Man Bites Dog: MoneyGuide Pro Criticized By Advisor; An Update On PIEtech

Tuesday, December 13, 2011 13:39
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Man Bites Dog: MoneyGuide Pro Criticized By Advisor; An Update On PIEtech

Tags: Financial Planning Apps

 

The headline represents what journalism professors call a “man-bites-dog” story. MoneyGuide Pro is so beloved by advisors that saying it was criticized is news.
 
So when New Jersey advisor Tim Knotts criticized the most vaunted vendor in the RIA software business in a comment on A4A yesterday, it drew my attention.

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Knotts is smart, sincere, and professional. (View a video of Tim Knotts and you’ll see what I mean.) 
 
It’s not like Knotts to lash out angrily at MGP but he ripped into them in posting this comment yesterday on an article in A4A:
 
“I just got a call from MoneyGuide Pro about their licensing fee. I just paid my annual renewal fee of $1,095 last week (I know...hard to believe the price right?). They just called up and said that I have the "wrong" license. Based on my business model, and the fact that I have a business partner, we need to be in a "firm" license rather than a "solo" license (which we've held and paid for over two years now). Not only did they raise their fee by about 10% over last year, now they want me to pay MORE based on my business model? When I asked what the additional benefit would be they came up with next to nothing. (I could have my firm's brand on the web site?) I was having a pretty good day....but now I'm ticked. USED to love MGP, spoke highly of it on the web and at all conferences, but now it’s time to start looking at the alternatives!!!
 
Sorry, Mr. Knotss but I respectfully disagree.
 
A 10% price increase on MGP is probably warranted, and, at $1,095, it’s a good value.
 
MGP is a major component in a wealth management practice. It enables investment advisors to provide broader wealth management services, to add value in client relationships beyond the increasingly commoditized investment management service that is the core of most advisory businesses.
 
PIEtech, the company that makes MGP, has blazed a trail of innovation in helping advisors build a wealth management advisory business. Bob Curtis, its CEO, is brilliant.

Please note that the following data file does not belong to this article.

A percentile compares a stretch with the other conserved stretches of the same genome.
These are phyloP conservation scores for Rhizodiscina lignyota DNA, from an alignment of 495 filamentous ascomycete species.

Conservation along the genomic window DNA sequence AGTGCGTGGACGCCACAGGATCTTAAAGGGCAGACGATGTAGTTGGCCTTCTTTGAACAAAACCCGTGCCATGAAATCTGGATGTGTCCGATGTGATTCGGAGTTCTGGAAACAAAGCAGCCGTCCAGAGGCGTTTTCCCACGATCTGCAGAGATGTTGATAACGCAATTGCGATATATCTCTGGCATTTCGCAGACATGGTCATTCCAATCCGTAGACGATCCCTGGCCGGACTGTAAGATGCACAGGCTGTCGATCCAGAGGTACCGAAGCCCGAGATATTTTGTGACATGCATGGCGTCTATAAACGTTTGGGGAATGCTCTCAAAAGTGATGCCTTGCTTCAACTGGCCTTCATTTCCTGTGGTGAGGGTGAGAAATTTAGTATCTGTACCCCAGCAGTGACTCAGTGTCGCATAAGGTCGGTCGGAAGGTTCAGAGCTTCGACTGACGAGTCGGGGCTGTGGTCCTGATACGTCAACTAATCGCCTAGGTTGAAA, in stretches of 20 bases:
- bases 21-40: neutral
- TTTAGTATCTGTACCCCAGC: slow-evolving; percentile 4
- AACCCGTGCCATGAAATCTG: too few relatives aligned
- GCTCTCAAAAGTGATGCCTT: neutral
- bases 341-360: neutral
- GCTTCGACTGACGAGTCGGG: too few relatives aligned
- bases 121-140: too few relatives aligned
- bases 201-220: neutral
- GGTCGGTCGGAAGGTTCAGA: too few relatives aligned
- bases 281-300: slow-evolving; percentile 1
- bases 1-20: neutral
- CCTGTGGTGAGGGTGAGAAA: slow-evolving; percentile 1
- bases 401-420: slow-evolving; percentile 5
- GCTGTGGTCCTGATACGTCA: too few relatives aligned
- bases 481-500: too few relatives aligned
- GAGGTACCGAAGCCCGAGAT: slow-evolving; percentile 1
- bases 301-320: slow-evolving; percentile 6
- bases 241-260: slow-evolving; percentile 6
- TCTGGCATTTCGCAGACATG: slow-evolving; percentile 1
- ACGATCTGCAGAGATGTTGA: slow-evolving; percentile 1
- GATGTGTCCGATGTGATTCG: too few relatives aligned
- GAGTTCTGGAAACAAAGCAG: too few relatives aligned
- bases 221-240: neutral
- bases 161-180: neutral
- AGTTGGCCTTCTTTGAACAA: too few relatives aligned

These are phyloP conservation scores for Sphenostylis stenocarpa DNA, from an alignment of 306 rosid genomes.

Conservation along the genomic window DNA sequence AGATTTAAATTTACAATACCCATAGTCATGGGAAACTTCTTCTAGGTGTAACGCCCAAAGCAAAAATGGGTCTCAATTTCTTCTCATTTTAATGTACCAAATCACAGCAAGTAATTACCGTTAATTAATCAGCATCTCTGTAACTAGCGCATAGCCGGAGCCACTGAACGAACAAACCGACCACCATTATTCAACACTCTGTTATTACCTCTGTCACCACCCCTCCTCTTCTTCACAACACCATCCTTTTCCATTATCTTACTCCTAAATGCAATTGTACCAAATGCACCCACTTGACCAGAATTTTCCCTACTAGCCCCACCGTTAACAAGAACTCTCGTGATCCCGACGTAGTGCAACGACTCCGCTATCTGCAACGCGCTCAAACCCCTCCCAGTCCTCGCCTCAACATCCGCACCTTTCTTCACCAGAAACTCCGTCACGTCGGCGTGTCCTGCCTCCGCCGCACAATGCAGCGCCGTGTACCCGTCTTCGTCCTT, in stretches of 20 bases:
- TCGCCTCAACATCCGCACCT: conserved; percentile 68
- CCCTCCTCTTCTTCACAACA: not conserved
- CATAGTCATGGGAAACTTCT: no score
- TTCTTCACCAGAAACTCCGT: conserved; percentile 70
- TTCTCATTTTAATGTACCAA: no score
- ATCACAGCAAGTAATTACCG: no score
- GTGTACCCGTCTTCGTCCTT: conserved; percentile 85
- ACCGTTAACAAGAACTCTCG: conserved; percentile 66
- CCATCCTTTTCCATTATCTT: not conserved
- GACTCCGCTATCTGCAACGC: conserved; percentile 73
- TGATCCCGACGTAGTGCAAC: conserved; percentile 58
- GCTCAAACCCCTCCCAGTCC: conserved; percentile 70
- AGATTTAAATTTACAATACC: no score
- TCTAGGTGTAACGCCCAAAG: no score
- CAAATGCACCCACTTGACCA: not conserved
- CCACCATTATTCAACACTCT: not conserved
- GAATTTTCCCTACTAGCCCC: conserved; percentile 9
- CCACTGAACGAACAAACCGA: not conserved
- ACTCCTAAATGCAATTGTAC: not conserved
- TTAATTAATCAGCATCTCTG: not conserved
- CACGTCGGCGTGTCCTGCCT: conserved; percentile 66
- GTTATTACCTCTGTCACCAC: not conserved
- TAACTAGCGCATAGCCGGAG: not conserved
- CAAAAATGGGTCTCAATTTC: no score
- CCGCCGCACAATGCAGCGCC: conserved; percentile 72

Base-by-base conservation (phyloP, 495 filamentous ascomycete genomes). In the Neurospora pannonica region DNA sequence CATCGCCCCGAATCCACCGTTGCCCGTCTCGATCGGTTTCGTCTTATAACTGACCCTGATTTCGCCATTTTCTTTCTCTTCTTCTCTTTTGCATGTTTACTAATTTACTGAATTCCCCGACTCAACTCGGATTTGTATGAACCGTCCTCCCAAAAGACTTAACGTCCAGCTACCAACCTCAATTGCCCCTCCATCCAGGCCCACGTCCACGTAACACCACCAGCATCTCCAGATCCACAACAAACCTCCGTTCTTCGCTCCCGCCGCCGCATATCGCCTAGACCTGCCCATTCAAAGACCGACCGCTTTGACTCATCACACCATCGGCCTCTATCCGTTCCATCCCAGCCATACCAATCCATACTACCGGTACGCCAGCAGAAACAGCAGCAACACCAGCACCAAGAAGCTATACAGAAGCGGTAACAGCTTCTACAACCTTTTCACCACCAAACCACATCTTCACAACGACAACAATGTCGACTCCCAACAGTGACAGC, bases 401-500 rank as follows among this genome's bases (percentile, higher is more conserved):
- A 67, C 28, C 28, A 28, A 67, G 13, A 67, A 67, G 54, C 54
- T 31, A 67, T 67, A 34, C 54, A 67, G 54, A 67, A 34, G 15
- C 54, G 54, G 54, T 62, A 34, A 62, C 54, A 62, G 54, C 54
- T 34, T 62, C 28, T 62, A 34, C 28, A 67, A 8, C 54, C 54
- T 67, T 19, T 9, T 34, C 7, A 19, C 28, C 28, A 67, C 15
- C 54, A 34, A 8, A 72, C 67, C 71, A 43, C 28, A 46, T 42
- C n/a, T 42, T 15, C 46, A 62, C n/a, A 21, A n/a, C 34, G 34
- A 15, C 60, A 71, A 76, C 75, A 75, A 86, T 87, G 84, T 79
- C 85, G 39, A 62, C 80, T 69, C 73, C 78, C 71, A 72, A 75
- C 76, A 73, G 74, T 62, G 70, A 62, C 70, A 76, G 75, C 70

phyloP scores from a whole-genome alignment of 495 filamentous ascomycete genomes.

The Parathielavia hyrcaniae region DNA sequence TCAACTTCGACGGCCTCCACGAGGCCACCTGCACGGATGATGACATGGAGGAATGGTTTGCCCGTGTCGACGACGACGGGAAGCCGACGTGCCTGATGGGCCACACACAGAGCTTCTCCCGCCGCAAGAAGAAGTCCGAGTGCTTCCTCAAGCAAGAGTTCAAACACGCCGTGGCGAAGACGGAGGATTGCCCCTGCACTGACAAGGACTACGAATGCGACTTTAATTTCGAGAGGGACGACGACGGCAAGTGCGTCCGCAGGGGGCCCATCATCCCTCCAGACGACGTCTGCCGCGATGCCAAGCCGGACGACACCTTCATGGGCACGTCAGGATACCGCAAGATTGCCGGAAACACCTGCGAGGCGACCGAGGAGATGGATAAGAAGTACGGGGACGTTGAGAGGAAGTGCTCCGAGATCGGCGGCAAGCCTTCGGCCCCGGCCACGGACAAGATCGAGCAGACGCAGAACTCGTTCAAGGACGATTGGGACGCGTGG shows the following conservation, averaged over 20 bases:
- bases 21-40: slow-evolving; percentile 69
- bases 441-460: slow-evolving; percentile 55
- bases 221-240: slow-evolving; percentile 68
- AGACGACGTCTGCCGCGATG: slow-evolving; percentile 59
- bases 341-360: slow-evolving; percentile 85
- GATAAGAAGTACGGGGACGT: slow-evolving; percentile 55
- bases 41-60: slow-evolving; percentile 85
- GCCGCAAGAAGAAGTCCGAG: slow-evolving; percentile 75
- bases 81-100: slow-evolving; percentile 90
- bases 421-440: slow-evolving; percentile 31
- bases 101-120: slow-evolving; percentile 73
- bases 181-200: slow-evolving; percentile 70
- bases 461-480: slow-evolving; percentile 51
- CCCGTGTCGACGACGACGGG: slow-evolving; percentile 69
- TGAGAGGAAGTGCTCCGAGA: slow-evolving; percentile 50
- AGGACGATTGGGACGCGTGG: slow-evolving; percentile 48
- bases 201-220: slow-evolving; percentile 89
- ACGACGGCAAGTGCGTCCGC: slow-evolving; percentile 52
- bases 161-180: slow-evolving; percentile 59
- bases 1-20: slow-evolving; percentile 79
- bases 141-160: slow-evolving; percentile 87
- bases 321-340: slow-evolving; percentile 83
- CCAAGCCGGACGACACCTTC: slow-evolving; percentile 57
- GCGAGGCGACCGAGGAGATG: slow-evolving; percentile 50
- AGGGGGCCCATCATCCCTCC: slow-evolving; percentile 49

Don’t get me wrong, PIEtech is far from perfect and will likely face some stiff competition starting in 2012. Advisor Software Inc.’s new online app for RIAs will be attractive to more sophisticated private wealth managers. Nonetheless, advisors have to pay up for good software. (Advisor Software’s new software cost about $1,500 annually and available add-on modules boost the price.).
 
Keep in mind, PIEtech is not standing still. In early 2012, it will be rolling out the third generation of its MGP software, and “G3” undoubtedly cost hundreds of thousands of dollars to develop. In addition, PIEtech is entangled in a patent infringement legal battle with Financeware, a competitor, which is costing MGP hundreds of thousands of dollars, and it was probably not an expense the company expected.
 
That legal battle, by the way, is moving ahead, albeit slowly. The tussle began in August 2011 when Financeware sued one of MGP’s largest customers, UBS, for patent infringement stemming from UBS’s use of MGP. Financeware claims to have invented a new method of financial advising and was granted several patents by the U.S. Patent Office.
 
Last month, PIEtech filed a motion asking Judge John F. Keenan to allow it to become a party to the case so it can address allegations made by Financeware against UBS. That motion was recently granted, according to Curtis. Curtis says that the court’s schedule calls for discovery and depositions to continue through September.